Zebra and Quagga Mussels (Dreissena spp.) are aquatic invasive species native to Eastern Europe. These tiny bivalves are about the size of a fingernail and breed prolifically in freshwater. Upon invasion these mussels have had catastrophic effects, such as in the Great Lakes where they have altered the food web reducing food for sportfish like salmon and steelhead. While detected in a number of states, they are not yet in Oregon. 

To stand guard against this threat, the Port Natural Resources team monitors marine terminals to determine whether invasive Zebra or Quagga mussels are present. Two samplers are at Terminal 4 and three samplers are at Terminal 6. Each station is checked monthly and all species are recorded and identified. This information can be shared with local and state wildlife agencies and researchers to work together in a shared response, which is hopefully never needed.

3. Control and Management: Diverse Tools—Even Goats!

Goats graze at a stockpile berm at Portland International Airport.

Goats graze at a stockpile berm at Portland International Airport.

New methods to control invasive species are under constant evaluation by the Port in search of options that may be more effective, less costly, and use fewer chemicals. In 2014, the Port experimented with using goats to remove Himalayan blackberry, Scotch broom, and teasel at PDX. And, the goats successfully cleared the area! 

While effective, their hungry appetites were not a permanent solution as management needs to be sustained over time. This experiment proved goats to be another tool in the toolbox that minimizes the carbon footprint and herbicide use. When do goats work best? They are a good alternative for areas where time is not an issue, machinery is not an option, vegetation is thick and/or where safety is a concern.

4. Control and Management: Trapping European Starlings at PDX

Flock of European Starlings hover over the PDX airfield.

Flock of European Starlings hover over the PDX airfield.

European Starlings (Sturnus vulgaris) were introduced into North America in 1890 as part of a plan to introduce all birds mentioned in the works of Shakespeare. Since then, they have spread to occupy most of the continent, and are now considered invasive in many areas. 

Starling flocks near airports pose an aircraft safety hazard because of the high bird strike potential. Some starling to aircraft collisions result in aircraft damage or loss and, at times, in human injuries. In 1960, Electra aircraft in Boston collided with a flock of starlings soon after takeoff, this event caused the aircraft to crash resulting in 62 fatalities. 

The annual abundance of starlings at PDX exceeds all other bird species combined. During the non-breeding season, starlings come together in large flocks that may travel many miles between roosts and feeding areas. As part of a larger Aviation Wildlife Management Program, the PDX Wildlife Team traps starlings to reduce the probability of a bird strike. While the traps are active, the starlings are provided with food, water, and shelter from the weather. The team makes every attempt to provide humane conditions for the birds in traps. During seasons where they are abundant, the team removes them frequently, amounting to between 2,000 and 10,000 birds per year!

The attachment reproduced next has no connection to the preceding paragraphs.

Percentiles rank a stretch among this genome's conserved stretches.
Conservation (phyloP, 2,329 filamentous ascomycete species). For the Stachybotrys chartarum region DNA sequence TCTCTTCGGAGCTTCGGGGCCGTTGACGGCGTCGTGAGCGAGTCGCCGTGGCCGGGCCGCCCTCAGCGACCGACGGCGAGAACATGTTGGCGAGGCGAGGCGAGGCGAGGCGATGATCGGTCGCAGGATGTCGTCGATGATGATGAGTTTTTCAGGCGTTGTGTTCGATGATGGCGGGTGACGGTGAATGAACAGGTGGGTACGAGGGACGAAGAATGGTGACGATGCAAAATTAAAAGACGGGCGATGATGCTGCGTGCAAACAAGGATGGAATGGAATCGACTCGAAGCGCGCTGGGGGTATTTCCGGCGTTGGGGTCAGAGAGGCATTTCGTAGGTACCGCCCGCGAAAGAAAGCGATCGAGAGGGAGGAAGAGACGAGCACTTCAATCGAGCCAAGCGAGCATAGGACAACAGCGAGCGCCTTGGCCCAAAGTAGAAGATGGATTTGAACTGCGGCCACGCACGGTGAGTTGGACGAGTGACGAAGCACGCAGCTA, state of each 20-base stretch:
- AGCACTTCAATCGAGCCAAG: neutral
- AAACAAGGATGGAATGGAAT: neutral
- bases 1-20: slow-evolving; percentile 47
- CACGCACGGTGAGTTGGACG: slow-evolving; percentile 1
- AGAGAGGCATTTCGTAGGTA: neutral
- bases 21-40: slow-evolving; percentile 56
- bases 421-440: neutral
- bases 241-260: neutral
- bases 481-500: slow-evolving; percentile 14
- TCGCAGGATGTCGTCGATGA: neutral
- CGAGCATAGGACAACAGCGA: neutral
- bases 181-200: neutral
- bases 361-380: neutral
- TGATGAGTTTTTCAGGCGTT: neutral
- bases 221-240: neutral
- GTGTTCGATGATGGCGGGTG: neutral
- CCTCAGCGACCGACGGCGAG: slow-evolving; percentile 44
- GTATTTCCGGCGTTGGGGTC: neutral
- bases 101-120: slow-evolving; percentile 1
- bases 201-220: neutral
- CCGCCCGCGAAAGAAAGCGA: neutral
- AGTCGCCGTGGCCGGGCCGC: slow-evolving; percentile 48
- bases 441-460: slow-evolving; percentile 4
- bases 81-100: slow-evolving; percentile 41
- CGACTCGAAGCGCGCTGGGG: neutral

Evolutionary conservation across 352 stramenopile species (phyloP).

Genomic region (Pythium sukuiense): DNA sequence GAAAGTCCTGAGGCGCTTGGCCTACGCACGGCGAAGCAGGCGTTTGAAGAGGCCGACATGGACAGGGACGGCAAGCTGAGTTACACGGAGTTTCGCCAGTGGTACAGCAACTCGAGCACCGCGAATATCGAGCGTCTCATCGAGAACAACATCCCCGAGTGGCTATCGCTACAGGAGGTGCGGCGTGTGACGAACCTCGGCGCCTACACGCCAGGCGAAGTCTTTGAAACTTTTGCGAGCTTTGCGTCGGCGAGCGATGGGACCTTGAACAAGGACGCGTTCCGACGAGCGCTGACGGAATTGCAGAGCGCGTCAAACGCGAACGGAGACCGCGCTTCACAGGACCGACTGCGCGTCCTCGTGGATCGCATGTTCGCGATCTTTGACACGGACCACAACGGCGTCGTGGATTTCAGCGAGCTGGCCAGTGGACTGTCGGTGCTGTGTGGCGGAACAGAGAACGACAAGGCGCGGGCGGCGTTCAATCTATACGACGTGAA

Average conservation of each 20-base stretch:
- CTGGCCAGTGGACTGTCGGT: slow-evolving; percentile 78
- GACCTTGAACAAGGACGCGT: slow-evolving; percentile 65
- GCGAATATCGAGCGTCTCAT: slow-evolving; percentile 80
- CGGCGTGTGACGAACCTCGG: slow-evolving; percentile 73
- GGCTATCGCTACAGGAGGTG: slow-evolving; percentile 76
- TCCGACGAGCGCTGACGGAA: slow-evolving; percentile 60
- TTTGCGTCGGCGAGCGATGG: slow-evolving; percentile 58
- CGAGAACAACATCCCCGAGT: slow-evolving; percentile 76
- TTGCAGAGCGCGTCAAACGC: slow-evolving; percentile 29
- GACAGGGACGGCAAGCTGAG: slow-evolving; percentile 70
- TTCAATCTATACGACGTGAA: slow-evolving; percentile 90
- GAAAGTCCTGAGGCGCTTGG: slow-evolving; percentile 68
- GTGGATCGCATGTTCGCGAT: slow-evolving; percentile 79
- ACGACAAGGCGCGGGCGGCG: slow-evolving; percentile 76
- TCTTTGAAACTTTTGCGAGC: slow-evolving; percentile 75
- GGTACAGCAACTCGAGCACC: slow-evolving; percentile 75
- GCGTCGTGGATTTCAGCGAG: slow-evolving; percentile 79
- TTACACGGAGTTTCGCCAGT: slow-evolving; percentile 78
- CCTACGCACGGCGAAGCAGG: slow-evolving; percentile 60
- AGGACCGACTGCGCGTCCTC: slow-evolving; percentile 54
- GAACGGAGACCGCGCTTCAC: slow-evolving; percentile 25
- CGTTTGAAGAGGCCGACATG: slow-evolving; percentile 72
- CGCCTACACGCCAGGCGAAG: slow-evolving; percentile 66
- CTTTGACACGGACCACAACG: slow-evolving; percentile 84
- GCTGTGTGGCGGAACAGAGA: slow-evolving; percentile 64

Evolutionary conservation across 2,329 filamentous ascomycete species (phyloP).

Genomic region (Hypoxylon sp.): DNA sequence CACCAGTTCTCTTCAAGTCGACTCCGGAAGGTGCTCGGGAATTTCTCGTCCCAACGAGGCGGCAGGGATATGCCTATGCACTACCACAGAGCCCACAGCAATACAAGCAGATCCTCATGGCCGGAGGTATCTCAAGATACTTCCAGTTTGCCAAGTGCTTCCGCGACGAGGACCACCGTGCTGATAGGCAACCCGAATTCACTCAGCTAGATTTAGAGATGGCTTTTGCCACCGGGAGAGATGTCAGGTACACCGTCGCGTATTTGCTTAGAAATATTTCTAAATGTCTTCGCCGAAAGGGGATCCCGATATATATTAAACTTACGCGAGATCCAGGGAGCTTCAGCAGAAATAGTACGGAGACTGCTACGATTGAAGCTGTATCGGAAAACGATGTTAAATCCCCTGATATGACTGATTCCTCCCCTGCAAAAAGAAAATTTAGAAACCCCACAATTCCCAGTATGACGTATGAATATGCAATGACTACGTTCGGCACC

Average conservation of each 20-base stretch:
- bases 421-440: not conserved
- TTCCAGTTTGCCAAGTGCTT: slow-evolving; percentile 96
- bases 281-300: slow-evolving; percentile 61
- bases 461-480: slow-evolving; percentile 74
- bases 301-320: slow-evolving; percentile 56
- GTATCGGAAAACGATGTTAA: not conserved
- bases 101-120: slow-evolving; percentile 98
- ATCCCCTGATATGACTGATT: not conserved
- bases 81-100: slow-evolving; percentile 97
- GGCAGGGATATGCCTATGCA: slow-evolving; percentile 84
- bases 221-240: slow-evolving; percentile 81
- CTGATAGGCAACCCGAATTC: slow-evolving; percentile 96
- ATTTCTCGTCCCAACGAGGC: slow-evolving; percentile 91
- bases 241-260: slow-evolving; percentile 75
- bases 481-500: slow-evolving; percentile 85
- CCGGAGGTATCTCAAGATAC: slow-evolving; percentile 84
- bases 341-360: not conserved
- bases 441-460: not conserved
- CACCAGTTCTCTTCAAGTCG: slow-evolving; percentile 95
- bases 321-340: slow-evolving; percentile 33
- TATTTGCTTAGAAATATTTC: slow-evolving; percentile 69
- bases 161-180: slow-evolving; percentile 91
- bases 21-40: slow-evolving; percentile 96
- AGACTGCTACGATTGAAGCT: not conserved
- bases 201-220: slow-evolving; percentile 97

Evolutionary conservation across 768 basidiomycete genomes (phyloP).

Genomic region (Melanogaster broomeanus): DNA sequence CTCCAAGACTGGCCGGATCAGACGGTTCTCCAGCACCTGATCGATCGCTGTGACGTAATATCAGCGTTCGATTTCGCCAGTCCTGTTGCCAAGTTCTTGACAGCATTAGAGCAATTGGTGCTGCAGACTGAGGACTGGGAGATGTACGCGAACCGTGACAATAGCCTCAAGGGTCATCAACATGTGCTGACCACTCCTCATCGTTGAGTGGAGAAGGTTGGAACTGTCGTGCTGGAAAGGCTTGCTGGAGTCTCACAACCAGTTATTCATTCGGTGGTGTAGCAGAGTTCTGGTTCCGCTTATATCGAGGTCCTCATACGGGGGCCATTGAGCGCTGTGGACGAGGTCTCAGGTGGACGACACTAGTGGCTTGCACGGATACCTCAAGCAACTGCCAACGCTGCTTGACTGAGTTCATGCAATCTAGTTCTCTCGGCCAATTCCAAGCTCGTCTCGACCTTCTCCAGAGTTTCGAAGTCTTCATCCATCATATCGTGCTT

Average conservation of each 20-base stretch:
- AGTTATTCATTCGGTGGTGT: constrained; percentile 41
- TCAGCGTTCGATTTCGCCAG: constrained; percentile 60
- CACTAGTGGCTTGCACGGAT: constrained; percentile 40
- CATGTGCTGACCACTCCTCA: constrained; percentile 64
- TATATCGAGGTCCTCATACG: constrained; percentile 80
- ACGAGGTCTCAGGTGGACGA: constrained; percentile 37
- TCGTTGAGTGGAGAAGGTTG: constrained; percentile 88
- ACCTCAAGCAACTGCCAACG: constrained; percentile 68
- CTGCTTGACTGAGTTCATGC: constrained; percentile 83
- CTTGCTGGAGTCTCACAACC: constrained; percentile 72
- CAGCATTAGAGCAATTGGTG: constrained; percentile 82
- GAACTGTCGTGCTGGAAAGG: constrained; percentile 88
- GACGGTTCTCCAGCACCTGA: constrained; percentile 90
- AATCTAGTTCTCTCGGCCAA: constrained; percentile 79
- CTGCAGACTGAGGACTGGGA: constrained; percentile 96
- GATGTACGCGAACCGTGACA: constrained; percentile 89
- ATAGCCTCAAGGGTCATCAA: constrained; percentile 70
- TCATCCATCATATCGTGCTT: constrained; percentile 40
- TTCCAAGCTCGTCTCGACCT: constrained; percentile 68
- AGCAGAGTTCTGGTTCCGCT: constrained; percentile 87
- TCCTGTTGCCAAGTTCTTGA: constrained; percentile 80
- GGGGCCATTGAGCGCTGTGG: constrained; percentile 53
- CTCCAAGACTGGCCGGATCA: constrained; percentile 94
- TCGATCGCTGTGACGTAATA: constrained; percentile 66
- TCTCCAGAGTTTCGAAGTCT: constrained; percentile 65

5. Coordination & Leadership: Working with Partners

Coordinating with partners is critical in the fight against invasive species. Identifying emerging threats and the right strategies to address them takes cooperation with local, state and federal agencies.

  • Local/Regional efforts - The 4-County Cooperative Weed Management Association is a regional partnership of organizations in Southwest Washington and Northwest Oregon dedicated to combating invasive species for the benefit of native habitat. The Port participates in work groups, strategic planning and shares research. Close communication is especially intensive about aquatic invasive species in the Columbia Slough watershed where Port Natural Resources team works with the City of Portland, Metro, Multnomah County Drainage District and the Columbia Slough Watershed Council.
  • State - The Port annually contributes funds to help trap and treat infestations of invasive Japanese Beetles at PDX, and facilitates trapping efforts across all properties. The Port recently coordinated with the Oregon Department of Agriculture to support the eradication of European and Asian Gypsy Moths in North Portland.
  • Federal - The Port maintains open and active communications with US Department of Agriculture Animal and Plant Health Inspection Service personnel that lead inspections of ship and plane cargo to prevent new invasions, providing support and assistance where needed.

Everyone has a role in preventing, detecting, eradicating and managing invasive species. The Oregon Invasive Species Council has a hotline (1-866-INVADER), mapping tool and online form available to report invasive species—learn more at the Council's Take Action page. There are also many local volunteer opportunities where Oregonians can contribute to efforts to protect Oregon's unique forest, wetland and grassland habitats. To see volunteer opportunities in the Portland area specifically, visit the Intertwine Alliance or SOLVE websites.

—Written by Lisa Appel of the Port of Portland. 

Port of Portland's Maureen Minister is a 2016-2017 member of the Oregon Invasive Species Council. One of 10 at-large members.